Reuters, union talk spot news desk in DC
The guild posted this update on its website:
Candappa told the Guild side that the idea behind the “spot news” desk was to address a concern that the bureau has too often lagged the competition in disseminating spot news. Management identified what it considered structural deficiencies, he said, and aims to remedy them with the spot news team, which would focus on “monitoring and snapping,” and would be built on top of the existing breaking news team.
This new desk would play a critical role in snapping, covering pick-ups and original reporting in the bureau. The two sides discussed its importance at length, with intense focus on the challenge of getting Guild reporters to join it without fear of jeopardizing their beat reporting careers. Management is looking to staff the team with about 15 people, scaled back from the originally announced two dozen.
The Guild side suggested starting with six-month voluntary assignments, and managers expressed the hope that they would not have to resort to a rotation or draft to fill what Candappa described as “heroic” roles. Managers agreed with the Guild’s observation that drafting staff against their will was a likely recipe for individual failure and a threat to the operation.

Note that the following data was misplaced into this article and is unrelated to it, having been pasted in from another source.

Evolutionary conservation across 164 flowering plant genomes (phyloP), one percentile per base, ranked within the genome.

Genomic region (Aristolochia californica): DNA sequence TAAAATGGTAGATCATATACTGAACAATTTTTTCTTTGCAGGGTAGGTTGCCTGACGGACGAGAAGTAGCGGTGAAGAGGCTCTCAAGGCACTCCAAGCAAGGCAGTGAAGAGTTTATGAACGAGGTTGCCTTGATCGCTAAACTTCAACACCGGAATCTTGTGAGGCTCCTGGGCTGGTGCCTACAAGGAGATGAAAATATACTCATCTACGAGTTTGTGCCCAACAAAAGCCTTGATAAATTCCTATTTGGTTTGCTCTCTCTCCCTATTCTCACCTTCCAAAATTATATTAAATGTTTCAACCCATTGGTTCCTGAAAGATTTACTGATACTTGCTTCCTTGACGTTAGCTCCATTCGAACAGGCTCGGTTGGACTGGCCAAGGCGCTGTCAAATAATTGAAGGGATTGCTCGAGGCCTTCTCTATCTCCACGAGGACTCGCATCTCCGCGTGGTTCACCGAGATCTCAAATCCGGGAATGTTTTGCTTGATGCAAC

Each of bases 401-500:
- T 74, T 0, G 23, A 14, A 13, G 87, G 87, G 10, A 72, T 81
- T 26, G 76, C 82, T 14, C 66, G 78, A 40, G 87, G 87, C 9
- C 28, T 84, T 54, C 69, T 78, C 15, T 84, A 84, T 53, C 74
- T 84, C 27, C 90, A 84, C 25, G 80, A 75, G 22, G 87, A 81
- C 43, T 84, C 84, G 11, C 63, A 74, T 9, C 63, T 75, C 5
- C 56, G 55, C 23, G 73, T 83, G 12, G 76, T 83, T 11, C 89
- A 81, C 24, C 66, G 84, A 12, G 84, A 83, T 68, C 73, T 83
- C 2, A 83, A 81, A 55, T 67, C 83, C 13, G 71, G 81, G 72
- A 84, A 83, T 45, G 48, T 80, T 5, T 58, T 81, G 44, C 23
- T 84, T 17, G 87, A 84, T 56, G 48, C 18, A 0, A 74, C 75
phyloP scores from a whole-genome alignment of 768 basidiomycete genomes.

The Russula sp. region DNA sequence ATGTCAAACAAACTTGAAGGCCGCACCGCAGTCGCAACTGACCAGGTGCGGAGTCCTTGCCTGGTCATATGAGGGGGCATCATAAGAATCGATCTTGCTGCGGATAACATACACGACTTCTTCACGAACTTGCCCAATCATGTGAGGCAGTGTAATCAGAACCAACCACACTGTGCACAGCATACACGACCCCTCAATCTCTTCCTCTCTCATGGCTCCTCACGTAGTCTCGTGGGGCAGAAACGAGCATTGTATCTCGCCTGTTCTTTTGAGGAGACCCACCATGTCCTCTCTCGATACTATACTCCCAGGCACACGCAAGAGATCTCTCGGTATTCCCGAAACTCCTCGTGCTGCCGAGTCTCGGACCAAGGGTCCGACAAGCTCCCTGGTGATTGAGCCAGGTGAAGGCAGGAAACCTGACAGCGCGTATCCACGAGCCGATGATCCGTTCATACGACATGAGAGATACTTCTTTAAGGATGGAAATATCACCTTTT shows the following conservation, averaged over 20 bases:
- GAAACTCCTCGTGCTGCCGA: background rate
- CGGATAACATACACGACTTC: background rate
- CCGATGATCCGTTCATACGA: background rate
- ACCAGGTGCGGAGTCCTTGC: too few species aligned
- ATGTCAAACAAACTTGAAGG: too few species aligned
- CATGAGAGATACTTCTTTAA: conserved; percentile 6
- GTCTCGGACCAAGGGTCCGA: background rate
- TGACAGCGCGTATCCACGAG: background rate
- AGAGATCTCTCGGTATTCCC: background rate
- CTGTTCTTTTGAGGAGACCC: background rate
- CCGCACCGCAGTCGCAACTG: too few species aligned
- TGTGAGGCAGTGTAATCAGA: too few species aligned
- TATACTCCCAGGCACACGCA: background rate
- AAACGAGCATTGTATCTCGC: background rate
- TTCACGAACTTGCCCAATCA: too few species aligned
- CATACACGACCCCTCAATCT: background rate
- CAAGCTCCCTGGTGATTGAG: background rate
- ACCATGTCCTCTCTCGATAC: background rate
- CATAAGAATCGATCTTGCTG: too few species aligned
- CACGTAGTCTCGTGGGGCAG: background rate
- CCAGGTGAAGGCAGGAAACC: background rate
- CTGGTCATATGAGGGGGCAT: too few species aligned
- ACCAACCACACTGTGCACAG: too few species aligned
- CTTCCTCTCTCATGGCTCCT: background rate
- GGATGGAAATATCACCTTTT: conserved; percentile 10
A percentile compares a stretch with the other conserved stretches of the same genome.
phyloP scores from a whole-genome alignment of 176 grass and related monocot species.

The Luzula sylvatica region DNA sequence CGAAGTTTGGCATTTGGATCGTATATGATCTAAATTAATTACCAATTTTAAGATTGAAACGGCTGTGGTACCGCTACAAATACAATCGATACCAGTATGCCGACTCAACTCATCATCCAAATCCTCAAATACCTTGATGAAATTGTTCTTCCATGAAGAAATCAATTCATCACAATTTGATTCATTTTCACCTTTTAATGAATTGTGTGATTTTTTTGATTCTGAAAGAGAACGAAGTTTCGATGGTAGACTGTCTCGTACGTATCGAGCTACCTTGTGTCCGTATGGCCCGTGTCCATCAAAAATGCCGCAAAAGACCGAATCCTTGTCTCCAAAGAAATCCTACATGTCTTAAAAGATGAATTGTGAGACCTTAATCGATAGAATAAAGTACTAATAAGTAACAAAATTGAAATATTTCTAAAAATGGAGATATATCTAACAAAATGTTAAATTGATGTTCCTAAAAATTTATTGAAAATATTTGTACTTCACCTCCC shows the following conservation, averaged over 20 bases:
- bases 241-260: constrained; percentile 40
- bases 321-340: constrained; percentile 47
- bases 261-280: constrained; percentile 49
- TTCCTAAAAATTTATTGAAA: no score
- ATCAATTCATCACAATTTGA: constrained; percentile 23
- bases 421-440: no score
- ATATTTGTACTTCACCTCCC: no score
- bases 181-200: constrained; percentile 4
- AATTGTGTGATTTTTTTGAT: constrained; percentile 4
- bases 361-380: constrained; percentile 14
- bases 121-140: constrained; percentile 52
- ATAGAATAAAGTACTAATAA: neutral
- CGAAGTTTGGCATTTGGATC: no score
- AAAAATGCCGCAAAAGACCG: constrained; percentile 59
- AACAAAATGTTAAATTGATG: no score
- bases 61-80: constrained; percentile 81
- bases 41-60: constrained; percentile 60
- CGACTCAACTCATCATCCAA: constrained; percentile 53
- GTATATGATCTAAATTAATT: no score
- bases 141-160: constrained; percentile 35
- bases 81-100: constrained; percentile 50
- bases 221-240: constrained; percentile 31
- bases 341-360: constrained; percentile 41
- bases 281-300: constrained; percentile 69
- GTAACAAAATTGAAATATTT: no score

Guild participants also asked whether Washington beats like the Agriculture Department, Homeland Security, tax and transportation, which have been uncovered for some time, will ever be staffed again. The response was that some beats will remain uncovered, some will not, and there will likely be a few new hires. Either way, Candappa emphasized that beat reporters need “to think about sourcing around stories and not around buildings.”
In addition to getting the spot news team running by the end of January, management wants to put together a nucleus of reporters and editors to cover the 2016 election campaign, Candappa said. That team would be led by the new Washington bureau chief, whose hire he hopes to announce by the end of the first quarter. So far no candidates, either internal or external, have been identified, he said.
Read more here.